Working as an assistant to Mike Holmgren and George Seifert, he mastered the West Coast offense while computerizing the teams' plays and schemes. (Gruden was such a computer geek that the Eagles confiscated his hard drive when he left the team.) In 1992, Gruden hooked up with Holmgren at Green Bay, spending three years with his mentor before becoming the Eagles' 31-year-old offensive coordinator in 1995. Somehow, with Ty Detmer and Rodney Peete taking snaps, the Eagles led the NFC in offense in 1996 and finished third in 1997 with Bobby Hoying starting six games. The "somehow" might have been Gruden's work ethic. It took only one week of his workdays, which began at 4 a.m., to drive off his visiting brother. "I thought we'd get in, read the sports page and shoot the breeze," says Jay. "It didn't happen. It was right to work. Breakfast and lunch at the desk."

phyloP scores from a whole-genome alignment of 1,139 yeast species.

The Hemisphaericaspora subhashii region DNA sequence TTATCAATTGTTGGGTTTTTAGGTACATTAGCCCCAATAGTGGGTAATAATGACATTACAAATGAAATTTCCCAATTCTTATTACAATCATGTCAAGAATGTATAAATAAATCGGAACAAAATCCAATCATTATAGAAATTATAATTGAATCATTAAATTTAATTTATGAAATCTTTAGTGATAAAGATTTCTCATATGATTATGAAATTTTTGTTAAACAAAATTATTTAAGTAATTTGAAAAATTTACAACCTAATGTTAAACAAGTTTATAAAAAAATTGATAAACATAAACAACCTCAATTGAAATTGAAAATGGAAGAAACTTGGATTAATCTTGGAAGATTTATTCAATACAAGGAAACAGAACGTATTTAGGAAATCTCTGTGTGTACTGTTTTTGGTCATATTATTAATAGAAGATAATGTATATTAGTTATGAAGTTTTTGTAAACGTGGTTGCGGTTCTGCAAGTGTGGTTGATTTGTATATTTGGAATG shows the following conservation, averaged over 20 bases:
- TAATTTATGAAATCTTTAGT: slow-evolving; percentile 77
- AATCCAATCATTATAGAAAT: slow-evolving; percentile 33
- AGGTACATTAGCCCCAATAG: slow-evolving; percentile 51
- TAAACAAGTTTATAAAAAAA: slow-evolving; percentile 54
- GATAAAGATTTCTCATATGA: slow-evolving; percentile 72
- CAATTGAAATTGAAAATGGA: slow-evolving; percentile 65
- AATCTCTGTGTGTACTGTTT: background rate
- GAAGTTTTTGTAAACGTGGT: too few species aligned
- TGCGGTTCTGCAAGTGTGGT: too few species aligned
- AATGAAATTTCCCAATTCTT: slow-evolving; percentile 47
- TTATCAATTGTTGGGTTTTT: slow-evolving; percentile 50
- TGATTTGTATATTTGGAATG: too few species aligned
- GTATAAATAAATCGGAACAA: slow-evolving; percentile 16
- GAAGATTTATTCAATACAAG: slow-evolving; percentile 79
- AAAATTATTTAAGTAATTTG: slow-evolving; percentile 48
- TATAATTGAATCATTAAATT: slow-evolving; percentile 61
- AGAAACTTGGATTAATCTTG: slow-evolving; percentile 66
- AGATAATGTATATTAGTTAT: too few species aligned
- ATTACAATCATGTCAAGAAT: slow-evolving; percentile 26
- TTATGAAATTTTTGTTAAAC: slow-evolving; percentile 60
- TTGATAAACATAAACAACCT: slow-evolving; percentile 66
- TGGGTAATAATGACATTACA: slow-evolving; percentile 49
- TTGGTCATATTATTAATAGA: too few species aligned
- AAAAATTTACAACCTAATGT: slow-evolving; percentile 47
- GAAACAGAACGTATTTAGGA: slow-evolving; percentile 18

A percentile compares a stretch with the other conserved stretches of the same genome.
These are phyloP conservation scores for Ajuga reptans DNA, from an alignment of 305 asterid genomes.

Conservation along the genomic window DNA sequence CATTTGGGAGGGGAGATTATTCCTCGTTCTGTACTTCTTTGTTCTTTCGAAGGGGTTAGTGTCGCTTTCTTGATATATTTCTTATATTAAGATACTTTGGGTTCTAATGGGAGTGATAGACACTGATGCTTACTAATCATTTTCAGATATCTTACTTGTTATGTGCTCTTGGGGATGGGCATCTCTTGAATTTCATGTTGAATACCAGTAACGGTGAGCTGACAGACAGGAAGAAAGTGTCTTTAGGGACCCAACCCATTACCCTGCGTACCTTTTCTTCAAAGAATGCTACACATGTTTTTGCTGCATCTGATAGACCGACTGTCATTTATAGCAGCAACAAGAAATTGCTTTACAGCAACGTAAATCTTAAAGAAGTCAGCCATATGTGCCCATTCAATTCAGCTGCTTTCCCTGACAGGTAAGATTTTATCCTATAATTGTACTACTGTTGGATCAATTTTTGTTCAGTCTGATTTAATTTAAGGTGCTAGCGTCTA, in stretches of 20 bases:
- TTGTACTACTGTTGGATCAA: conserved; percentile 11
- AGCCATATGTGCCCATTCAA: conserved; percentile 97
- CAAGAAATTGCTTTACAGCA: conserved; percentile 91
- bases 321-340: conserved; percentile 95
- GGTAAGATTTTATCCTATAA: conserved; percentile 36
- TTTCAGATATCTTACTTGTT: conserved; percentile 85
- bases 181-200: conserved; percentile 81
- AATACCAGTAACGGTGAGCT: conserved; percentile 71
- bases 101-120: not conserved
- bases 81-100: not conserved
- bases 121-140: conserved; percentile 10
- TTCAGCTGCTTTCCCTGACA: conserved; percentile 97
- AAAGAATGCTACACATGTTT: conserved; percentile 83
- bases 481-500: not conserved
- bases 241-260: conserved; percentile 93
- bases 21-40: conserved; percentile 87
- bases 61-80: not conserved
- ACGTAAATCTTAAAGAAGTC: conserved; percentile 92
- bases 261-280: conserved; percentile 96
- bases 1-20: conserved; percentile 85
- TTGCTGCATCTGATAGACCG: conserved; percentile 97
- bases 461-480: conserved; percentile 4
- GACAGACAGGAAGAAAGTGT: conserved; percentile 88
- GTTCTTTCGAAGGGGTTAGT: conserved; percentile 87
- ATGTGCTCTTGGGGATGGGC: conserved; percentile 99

Gruden almost got the Raiders job as Mike White's replacement in 1997, but he was beaten out by Raiders assistant head coach Joe Bugel when 30 Oakland players went to Davis in support of Joe. Alas, the players failed to show their support during the season, so the Bugel Era was as brief as it was brutal. Davis hired Gruden on Jan. 22 after interviewing him a half-dozen times. Even then, young Gruden was not exactly put on a long leash. Davis was heard mumbling at the Super Bowl that he'd give Gruden a year and then reevaluate.